The Stories Behind the Fabric

A few weeks ago I read a blog post by Inge Oosterhoff that caught my attention. Oosterhoff is a Dutch writer with a background in fashion design and American Studies. She is currently an editorial contributor to the Parisian-based blog Messy Nessy Chic.

Oosterhoff’s post is about the Dutch company Vlisco that has manufactured printed fabrics since 1846. Shortly after the company was founded they produced an inexpensive knock-off version of batik-dyed fabric intended for the Indonesian market. As the cargo ships carrying the newly designed and printed fabric traveled from Holland to the Dutch East Indies they made several stops along the West African coast and traded some of the cloth for supplies.

In an ironic twist-of-fate the fabric never caught on in Indonesia but it was wildly popular throughout West Africa where it has become a mainstay of fashion. In West Africa the images and patterns in many of Vlisco’s fabric designs have taken on a significance far greater than mere decoration. They have moved from simple product to cultural statement. Let me explain…

When a newly-designed production run of fabric arrives fresh from the Dutch factory, it is identified only by an inventory number. The retail sellers and customers in Africa (mostly women) then decide what to name each pattern. They also create stories that explain why specific objects are depicted in each design and describe the relationships among those objects. Some prints have received names and stories that describe wealth and status. Some have names and stories that talk about women’s equality, power and the importance of education. Other designs reference political and current events. Here are just three examples…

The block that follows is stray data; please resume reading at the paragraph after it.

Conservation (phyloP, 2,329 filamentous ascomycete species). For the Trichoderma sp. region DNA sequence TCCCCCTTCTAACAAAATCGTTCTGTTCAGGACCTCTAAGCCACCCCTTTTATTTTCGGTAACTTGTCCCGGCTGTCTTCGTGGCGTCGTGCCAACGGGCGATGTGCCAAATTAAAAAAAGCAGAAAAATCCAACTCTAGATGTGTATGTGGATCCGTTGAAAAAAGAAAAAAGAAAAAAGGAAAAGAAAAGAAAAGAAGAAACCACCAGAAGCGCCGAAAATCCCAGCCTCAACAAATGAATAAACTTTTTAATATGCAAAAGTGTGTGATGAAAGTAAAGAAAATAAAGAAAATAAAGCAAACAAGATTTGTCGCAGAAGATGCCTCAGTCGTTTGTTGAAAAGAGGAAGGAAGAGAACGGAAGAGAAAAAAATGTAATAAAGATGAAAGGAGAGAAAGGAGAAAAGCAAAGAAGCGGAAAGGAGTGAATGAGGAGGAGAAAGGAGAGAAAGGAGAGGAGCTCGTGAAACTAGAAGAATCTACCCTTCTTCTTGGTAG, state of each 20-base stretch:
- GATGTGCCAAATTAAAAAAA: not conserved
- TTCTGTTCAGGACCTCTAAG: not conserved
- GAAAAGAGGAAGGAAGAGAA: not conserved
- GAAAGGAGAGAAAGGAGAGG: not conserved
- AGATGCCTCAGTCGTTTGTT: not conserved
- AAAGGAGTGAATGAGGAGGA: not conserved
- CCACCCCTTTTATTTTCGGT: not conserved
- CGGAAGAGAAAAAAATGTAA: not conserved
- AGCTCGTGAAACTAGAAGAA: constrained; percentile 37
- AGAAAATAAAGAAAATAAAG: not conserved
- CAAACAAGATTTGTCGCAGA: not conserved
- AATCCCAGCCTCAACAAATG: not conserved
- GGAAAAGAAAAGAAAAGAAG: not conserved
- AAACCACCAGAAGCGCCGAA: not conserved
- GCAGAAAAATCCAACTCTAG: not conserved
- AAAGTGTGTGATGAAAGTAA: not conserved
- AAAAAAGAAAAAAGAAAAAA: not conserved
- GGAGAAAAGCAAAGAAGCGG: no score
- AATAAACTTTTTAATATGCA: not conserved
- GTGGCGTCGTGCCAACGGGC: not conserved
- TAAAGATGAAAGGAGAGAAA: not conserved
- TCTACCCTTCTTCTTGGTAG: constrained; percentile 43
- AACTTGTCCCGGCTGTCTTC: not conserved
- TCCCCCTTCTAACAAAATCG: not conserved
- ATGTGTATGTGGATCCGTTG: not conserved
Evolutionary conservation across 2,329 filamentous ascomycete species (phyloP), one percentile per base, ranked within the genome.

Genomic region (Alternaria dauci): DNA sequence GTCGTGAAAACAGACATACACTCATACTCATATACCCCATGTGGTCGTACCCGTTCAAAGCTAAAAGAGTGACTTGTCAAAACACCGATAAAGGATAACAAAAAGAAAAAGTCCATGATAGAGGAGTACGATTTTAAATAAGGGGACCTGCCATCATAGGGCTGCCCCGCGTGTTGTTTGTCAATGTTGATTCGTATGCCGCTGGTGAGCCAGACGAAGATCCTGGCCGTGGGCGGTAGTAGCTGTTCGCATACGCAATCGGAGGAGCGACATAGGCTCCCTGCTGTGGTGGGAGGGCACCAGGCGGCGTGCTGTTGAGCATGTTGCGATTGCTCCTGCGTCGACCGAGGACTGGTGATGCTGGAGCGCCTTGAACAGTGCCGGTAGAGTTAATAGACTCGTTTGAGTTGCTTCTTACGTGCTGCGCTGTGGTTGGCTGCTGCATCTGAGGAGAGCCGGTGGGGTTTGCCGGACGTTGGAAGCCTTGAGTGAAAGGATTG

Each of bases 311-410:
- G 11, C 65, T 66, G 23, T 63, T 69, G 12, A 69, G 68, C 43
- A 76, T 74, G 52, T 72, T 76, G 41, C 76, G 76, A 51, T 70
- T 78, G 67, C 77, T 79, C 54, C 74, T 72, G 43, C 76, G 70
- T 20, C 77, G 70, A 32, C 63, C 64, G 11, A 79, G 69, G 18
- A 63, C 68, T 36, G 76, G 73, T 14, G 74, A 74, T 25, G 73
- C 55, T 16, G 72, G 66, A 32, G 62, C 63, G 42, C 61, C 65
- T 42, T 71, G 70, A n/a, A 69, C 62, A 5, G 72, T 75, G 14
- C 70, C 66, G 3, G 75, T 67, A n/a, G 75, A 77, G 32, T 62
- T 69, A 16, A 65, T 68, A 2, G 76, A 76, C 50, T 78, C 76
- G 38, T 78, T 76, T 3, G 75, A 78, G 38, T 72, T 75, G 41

Vlisco fabric with chickens and roosters

The Happy Family design stands for family values, and represents the archetypical African family. At the centre is the maternal figure, the chicken, surrounded by her chicks and future chicks, i.e. the eggs. The father, the rooster, is nothing but trouble. That is why only his head is shown. This clearly indicates that the woman who wears this plays a pivotal role in the family.” Excerpt from Vlisco catalog.

Vlisco fabric with repeats of birds and empty birdcages

The name ‘Si tu sors, je sors’ translates as ‘If you go, I go’, meaning if you are unfaithful to me I’m not going to restrain myself either. With these words the newlywed wife warns her husband about future escapades. In Togo, the pattern is always bought by the woman herself in order to spread the word.” Excerpt from Vlisco catalog.

Vlisco fabric using the ABCs as design elements

Titled ‘Alphabet ABC’ this pattern celebrates the value of education.

Throughout Design: A Beginner’s Handbook we discuss the fact that design as well as the individual elements and principles of design don’t exist as isolated, abstract items. They all have cultural resonance. Vlisco’s story illustrates this point beautifully. It also describes how one culture has overlaid its references on designs created by others.

You can read Inge Oosterhoff’s blogpost here at Messy Nessy Chic.

See more of these wonderful patterns and other products here at Vlisco’s website.

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